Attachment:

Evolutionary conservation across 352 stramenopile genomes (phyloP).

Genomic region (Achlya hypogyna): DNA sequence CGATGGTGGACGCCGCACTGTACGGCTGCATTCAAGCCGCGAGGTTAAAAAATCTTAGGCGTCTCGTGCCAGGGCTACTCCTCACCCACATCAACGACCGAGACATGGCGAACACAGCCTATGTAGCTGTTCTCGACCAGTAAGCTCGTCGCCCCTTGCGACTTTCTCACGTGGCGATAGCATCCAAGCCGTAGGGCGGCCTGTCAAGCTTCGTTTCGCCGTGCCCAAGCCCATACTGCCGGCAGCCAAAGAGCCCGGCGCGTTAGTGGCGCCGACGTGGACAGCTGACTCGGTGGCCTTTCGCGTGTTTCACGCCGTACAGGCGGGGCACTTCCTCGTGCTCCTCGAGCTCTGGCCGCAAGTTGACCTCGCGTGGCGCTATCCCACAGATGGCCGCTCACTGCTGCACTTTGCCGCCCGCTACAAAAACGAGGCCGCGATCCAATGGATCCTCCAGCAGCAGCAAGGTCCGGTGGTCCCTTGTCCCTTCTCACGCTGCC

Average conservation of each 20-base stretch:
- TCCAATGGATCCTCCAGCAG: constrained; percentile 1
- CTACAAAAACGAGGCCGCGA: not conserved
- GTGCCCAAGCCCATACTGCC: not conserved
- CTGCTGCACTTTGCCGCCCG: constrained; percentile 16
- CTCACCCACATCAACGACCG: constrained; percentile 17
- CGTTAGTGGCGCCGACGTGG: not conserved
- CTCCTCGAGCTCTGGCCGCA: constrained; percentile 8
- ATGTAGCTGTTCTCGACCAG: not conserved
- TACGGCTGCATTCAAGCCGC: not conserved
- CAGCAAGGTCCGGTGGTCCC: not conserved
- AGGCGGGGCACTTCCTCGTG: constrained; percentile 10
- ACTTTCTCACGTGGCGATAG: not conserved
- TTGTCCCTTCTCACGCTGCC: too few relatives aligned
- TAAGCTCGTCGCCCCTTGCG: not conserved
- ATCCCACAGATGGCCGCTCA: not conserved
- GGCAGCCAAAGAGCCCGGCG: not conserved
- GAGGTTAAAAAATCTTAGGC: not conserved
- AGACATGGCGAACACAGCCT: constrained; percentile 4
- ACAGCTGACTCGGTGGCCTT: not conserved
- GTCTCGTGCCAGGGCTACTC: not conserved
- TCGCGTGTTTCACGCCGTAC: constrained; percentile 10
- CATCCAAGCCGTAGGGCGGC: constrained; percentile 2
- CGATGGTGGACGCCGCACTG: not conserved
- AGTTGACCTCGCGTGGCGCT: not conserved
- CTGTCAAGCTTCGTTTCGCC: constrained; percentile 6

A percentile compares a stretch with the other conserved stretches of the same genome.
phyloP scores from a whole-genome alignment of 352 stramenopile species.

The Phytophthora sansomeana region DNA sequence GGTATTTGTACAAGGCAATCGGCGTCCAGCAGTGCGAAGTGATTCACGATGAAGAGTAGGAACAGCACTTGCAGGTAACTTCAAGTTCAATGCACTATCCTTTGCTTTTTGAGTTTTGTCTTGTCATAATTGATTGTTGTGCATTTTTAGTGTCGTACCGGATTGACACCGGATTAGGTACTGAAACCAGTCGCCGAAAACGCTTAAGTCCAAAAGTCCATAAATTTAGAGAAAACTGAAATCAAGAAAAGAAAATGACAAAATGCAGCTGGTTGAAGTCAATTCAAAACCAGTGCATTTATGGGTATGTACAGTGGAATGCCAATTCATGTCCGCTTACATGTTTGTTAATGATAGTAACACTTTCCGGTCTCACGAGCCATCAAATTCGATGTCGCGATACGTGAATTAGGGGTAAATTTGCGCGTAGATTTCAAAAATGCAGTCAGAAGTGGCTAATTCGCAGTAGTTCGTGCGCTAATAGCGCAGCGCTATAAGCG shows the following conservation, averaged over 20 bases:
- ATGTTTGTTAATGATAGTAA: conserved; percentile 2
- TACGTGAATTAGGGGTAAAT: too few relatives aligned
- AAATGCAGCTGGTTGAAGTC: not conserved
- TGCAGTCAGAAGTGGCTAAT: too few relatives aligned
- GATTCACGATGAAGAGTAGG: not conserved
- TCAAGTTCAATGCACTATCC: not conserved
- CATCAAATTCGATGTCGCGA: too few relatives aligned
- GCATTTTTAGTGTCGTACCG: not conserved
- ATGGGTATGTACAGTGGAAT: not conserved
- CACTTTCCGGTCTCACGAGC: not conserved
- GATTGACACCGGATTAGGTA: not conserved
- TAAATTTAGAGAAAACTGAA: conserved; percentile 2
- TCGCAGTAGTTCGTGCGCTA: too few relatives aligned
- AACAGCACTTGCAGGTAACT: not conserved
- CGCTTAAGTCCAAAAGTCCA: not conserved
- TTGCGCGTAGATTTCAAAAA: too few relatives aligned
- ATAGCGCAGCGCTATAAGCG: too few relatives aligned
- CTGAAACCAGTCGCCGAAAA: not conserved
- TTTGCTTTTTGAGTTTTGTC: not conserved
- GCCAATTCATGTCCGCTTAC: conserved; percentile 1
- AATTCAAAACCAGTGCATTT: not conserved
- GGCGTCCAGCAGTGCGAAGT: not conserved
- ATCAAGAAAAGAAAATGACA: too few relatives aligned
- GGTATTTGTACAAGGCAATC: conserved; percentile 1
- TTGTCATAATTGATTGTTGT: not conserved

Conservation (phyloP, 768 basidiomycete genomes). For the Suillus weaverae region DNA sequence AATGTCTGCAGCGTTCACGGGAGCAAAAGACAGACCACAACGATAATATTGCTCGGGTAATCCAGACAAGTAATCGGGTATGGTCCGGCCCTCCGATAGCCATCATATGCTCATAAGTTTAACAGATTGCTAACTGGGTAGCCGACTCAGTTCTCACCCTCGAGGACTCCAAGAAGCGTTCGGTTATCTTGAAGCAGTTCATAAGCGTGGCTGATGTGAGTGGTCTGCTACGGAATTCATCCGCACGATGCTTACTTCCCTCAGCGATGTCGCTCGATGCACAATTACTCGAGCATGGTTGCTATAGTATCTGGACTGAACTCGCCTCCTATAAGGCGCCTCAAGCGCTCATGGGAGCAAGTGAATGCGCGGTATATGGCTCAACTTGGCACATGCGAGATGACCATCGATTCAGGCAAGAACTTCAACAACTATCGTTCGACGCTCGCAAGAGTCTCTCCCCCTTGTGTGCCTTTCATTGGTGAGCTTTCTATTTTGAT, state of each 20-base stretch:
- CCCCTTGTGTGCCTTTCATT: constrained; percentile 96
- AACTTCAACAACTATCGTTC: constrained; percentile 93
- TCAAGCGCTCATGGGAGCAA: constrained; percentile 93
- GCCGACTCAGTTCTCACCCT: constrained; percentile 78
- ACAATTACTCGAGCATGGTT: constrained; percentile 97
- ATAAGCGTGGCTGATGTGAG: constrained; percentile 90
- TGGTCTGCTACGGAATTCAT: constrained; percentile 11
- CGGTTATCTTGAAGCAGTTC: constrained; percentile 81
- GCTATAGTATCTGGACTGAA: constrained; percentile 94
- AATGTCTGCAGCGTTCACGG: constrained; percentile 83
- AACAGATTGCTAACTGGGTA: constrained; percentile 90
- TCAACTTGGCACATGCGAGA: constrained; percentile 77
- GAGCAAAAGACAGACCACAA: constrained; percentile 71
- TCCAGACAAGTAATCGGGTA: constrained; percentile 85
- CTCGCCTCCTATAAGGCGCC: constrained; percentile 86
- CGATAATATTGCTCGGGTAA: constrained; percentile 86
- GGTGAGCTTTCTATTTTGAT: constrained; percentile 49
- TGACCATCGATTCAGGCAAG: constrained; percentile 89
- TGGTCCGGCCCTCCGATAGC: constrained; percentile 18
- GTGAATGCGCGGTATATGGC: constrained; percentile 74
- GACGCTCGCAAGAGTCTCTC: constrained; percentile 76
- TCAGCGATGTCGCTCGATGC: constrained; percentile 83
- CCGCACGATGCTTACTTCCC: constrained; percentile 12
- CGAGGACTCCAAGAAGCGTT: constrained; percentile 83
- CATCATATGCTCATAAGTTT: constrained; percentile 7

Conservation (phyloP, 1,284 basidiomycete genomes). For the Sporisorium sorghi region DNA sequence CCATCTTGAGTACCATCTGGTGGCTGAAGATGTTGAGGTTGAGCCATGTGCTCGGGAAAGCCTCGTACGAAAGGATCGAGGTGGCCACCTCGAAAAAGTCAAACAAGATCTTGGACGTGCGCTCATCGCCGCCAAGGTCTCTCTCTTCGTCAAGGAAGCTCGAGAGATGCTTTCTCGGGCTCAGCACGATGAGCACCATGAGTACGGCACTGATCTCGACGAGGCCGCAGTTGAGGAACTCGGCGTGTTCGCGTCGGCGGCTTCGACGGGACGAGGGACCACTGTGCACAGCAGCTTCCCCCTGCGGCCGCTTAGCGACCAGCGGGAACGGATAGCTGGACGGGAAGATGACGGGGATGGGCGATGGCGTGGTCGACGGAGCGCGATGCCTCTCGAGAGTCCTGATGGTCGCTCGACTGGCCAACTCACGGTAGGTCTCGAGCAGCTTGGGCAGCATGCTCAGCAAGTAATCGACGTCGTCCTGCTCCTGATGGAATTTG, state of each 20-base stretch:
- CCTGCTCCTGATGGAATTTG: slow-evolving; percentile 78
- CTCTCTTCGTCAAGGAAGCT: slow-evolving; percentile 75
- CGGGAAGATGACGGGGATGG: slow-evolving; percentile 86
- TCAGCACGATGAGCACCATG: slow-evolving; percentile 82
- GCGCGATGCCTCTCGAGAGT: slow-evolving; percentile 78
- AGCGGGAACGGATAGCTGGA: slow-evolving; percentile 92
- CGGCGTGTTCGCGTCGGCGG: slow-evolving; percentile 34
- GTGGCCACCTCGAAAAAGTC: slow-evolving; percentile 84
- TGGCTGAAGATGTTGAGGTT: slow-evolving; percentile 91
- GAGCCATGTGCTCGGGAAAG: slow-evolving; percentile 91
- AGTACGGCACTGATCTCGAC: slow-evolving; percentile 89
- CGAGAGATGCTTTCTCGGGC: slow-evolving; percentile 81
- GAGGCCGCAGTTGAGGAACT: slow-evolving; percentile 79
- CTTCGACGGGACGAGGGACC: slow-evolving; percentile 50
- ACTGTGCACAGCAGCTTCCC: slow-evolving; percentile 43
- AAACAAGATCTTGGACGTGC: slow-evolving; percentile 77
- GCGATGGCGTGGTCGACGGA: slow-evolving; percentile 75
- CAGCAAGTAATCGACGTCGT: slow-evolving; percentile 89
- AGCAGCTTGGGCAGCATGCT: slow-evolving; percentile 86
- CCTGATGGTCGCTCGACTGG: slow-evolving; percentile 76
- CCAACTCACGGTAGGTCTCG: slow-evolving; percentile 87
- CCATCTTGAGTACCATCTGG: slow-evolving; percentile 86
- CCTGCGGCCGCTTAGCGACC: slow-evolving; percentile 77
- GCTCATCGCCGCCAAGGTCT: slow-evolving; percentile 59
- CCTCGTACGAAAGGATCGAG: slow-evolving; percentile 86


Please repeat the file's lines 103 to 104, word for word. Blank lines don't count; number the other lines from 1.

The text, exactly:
- CCTGATGGTCGCTCGACTGG: slow-evolving; percentile 76
- CCAACTCACGGTAGGTCTCG: slow-evolving; percentile 87